Don’t Forget the Songs-365: Mach Tres: Day 121
Thurs. May 30, 2013
The Rolling Stones
The first thing you’ll notice about this funky Sticky Fingers track, besides its nefarious title, are the very groovy Memphis like horns on “Bitch.” After living in New Orleans, I’ve become a fan of the brass. I loved it when the Stones added more horns to their vintage guitar based melodies. Those brass sounds always take me back to those Southern nights when those funky horns would literally melt my blues away.
Charlie Watts talked about the addition of horns to the more traditional Rolling Stones rock sound when he said, “Sticky Fingers was the first time we added horns – that was the influence of people like Otis Redding and James Brown, and also Delaney and Bonnie, who Bobby Keys and Jim Price played with. It was to add an extra dimension, a different color, not to make the band sound any different.” Saxophonist Bobby Keys talked about how he joined the Rolling Stones inner musical circle when he explained, “I was staying with Mick for a brief period of time, and they were working on Sticky Fingers. I think Otis Redding and the Memphis sound was big on everybody’s minds at the time and the Stones wanted to do something that had horns on it. Jim Price and I were available, we did a couple tracks, then they said, Let’s do a couple more. One thing led to another and 40-some years later here I am.”
Talking about how 1971’s Sticky Fingers came to life in the studio, guitarist Mick Taylor explained, “[The Stones] degree of preparedness varied from album to album. On Sticky Fingers, most of the material had some shape or form before we went in. They never used to go into the studio without any ideas, but I can’t remember any occasions when they would actually go into the studio with a completely finished song, with words and everything. Most of the time we’d just be jamming and playing riffs and the tape would be rolling and then we’d listen back to things and say, Why don’t we work on that and make it a bit different?” Mick Jagger saw The Stones modus operandi in the studio like this, “Sometimes we run things down… sometimes we get an idea for a song from, say, a rhythm that Charlie and Keith have played together or something, or like Bitch that Charlie and Bobby (Keys) and me played. Quite often, we go into it without the song being written – which annoys me intensely. But that’s the way we record sometimes.”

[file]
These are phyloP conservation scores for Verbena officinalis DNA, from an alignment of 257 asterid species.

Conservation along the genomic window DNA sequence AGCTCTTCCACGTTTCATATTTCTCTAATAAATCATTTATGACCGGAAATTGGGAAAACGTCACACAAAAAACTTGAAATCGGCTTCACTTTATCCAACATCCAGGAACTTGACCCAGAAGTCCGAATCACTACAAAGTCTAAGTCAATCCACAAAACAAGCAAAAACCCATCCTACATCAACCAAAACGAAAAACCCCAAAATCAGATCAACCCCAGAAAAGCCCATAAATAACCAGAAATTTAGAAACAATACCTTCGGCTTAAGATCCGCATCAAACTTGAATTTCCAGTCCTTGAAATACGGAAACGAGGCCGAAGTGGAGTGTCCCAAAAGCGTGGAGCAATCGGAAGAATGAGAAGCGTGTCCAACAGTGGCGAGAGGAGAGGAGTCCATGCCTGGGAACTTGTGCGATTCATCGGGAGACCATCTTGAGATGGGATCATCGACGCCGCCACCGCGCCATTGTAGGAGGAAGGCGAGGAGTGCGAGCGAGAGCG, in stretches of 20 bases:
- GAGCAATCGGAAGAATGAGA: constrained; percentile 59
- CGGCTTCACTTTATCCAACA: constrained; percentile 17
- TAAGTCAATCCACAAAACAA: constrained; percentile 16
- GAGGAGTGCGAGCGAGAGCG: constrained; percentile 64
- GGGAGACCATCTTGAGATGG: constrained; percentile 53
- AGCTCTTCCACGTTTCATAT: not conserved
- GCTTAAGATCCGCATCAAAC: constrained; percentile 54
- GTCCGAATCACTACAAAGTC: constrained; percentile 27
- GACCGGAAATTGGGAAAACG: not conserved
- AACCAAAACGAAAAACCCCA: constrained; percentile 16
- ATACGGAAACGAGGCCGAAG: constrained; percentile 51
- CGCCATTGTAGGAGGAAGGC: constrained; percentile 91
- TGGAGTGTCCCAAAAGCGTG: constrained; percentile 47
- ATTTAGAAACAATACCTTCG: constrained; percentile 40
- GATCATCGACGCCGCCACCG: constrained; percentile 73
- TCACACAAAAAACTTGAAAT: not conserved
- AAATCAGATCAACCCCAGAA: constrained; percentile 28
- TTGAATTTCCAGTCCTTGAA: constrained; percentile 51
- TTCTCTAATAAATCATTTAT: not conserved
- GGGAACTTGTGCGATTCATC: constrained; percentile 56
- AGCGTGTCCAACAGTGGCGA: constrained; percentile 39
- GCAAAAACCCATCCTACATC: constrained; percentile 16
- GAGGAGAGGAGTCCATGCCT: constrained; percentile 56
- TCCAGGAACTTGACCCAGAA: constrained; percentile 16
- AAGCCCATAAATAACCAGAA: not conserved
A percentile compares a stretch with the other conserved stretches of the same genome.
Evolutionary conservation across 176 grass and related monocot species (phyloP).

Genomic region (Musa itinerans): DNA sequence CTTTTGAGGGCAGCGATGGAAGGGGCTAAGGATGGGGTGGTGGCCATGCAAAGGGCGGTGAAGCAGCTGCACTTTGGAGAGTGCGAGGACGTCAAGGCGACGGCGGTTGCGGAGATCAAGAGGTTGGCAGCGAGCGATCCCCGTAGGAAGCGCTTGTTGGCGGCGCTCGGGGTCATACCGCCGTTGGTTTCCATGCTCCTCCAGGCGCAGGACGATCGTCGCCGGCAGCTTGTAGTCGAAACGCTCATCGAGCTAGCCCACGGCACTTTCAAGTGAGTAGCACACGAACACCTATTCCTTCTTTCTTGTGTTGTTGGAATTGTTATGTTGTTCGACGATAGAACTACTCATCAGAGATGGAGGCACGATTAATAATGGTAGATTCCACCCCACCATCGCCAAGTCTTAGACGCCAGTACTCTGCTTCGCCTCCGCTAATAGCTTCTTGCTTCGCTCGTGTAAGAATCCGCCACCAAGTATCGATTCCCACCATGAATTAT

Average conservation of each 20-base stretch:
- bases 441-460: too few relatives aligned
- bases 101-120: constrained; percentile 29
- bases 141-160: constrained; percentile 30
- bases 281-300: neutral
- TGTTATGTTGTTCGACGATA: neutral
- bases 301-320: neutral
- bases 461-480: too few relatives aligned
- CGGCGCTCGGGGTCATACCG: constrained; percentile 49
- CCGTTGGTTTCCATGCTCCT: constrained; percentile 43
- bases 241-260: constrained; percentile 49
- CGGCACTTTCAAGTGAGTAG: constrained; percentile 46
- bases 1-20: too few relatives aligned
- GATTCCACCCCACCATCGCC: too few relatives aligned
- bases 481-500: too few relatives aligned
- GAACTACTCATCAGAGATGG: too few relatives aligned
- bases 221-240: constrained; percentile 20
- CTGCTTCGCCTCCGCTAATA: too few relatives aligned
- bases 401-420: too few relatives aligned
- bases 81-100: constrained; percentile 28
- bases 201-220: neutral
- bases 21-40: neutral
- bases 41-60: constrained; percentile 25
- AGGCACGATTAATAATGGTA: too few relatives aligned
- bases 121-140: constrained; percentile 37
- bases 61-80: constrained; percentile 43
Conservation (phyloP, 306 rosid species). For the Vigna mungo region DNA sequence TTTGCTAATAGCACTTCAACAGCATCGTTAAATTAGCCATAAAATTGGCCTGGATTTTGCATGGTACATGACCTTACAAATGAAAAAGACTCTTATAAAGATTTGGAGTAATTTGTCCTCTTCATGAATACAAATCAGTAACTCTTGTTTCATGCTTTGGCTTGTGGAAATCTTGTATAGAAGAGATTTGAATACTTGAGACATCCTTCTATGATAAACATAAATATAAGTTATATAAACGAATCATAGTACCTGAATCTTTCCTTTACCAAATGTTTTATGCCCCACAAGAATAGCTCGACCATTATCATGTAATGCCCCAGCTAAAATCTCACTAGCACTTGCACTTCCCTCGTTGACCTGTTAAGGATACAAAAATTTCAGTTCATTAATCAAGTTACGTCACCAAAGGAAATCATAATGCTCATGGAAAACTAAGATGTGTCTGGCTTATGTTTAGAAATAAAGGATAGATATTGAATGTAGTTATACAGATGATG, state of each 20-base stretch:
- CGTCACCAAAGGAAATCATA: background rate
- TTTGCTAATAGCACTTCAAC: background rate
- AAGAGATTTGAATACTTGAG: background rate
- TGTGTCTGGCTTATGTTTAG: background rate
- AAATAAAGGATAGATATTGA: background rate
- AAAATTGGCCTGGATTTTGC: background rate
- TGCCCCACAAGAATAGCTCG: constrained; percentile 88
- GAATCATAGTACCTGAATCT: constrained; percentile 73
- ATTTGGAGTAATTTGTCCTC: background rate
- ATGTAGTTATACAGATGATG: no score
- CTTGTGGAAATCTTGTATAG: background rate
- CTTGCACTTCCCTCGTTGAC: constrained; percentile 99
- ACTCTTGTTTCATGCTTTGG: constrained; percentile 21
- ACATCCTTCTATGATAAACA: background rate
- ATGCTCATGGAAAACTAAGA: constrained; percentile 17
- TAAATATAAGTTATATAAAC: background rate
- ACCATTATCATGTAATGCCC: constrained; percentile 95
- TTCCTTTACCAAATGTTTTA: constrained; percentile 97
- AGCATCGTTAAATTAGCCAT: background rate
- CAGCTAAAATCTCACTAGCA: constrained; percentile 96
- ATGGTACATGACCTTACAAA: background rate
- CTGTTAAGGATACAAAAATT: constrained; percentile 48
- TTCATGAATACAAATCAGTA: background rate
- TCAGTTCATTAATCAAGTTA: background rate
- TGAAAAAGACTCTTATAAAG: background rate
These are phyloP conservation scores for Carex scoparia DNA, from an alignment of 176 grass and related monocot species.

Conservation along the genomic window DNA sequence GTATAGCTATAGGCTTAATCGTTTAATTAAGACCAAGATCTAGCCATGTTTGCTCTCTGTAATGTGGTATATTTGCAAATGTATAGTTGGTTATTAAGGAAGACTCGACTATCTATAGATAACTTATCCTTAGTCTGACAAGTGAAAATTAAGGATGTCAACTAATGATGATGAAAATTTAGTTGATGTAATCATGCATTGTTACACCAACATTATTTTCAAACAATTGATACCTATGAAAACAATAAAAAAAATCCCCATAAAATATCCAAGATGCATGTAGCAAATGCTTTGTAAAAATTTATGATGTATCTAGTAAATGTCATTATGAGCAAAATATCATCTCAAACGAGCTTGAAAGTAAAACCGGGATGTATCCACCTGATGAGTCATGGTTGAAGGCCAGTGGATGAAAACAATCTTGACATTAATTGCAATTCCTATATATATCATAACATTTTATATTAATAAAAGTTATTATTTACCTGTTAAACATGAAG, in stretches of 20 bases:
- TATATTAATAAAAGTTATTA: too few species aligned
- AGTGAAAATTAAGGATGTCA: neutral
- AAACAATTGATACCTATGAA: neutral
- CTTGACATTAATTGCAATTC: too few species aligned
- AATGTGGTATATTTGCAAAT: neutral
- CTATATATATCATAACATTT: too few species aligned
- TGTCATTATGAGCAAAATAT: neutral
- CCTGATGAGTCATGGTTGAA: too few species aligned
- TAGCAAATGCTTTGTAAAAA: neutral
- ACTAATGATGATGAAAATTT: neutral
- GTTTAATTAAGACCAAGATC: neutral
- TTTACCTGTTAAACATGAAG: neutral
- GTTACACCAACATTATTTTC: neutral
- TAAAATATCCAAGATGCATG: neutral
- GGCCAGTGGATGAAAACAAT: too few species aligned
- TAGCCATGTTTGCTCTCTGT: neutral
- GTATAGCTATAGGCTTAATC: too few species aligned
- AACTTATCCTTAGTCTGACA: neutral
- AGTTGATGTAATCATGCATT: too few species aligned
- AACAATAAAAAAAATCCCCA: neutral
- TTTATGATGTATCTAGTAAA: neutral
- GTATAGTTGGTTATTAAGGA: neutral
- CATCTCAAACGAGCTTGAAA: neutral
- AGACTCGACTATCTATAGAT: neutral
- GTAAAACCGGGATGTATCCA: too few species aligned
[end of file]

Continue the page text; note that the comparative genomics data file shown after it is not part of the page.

“Bitch” didn’t start out as an instant Memphis Horns inspired classic, Andy Johns explained how Keith Richards turned a complicated chaotic arrangement into an almost perfect take when he said, “Instantly (when Keith walked in the studio) it went from not very good, feels weird, to BAM and there it is. Instantly changed gears, which impressed the shit out of me. When we were doing Bitch, Keith was very late. Jagger and Mick Taylor had been playing the song without him and it didn’t sound very good. I walked out of the kitchen and he was sitting on the floor with no shoes, eating a bowl of cereal. Suddenly he said, ‘Oi, Andy! Give me that guitar. I handed him his clear Dan Armstrong Plexiglas guitar, he put it on, kicked the song up in tempo, and just put the vibe right on it. Instantly, it went from being this laconic mess into a real groove. And I thought, Wow. THAT’S what he does.”
Keith Richards talked about the moment “Bitch” became the vintage Memphis tribute on Sticky Fingers when he explained, “Maybe listeners knew a year or 6 months later that the beat turned around (in Bitch), but at the moment I wasn’t conscious of that. It comes so naturally, as it’s always happened, and it’s always given that extra kick when the right moment comes back down again. That’s what rock and roll records are all about. I mean, nowadays its rock music. But rock and roll records should be 2:35 minutes long, and it doesn’t matter if you ramble on longer after that. It should be, you know – wang, concise, right there. Rambling on and on, blah blah blah, repeating things for no point… I mean, rock and roll is in one way a highly structured music played in a very unstructured way, and it’s those things like turning the beat around that we’d get hung up on when we were starting out: Did you hear what we just did? We just totally turned the beat around (laughs). If it’s done in conviction, if nothing is forced, if it just flows in, then it gives quite an extra kick to it.”
Keef is so right, rock and roll records should all be less than 2:35 minutes long. Although, “Bitch” is a song that slightly exceeds Richards’ limit but this Sticky Fingers cut has the horns, the riffs and that mythical Stones sound that takes you over and literally inspires you to immediately break out your air guitar and shake your groovy thing. What more can you ask for a classic Stones rock and roll song? Get ready to let loose on this Memphis brass inspired beauty with Sticky Fingers most wicked song? Go ahead, I dare you… From 1971, “Bitch” is back and she’s ready to shake, rattle and roll for you.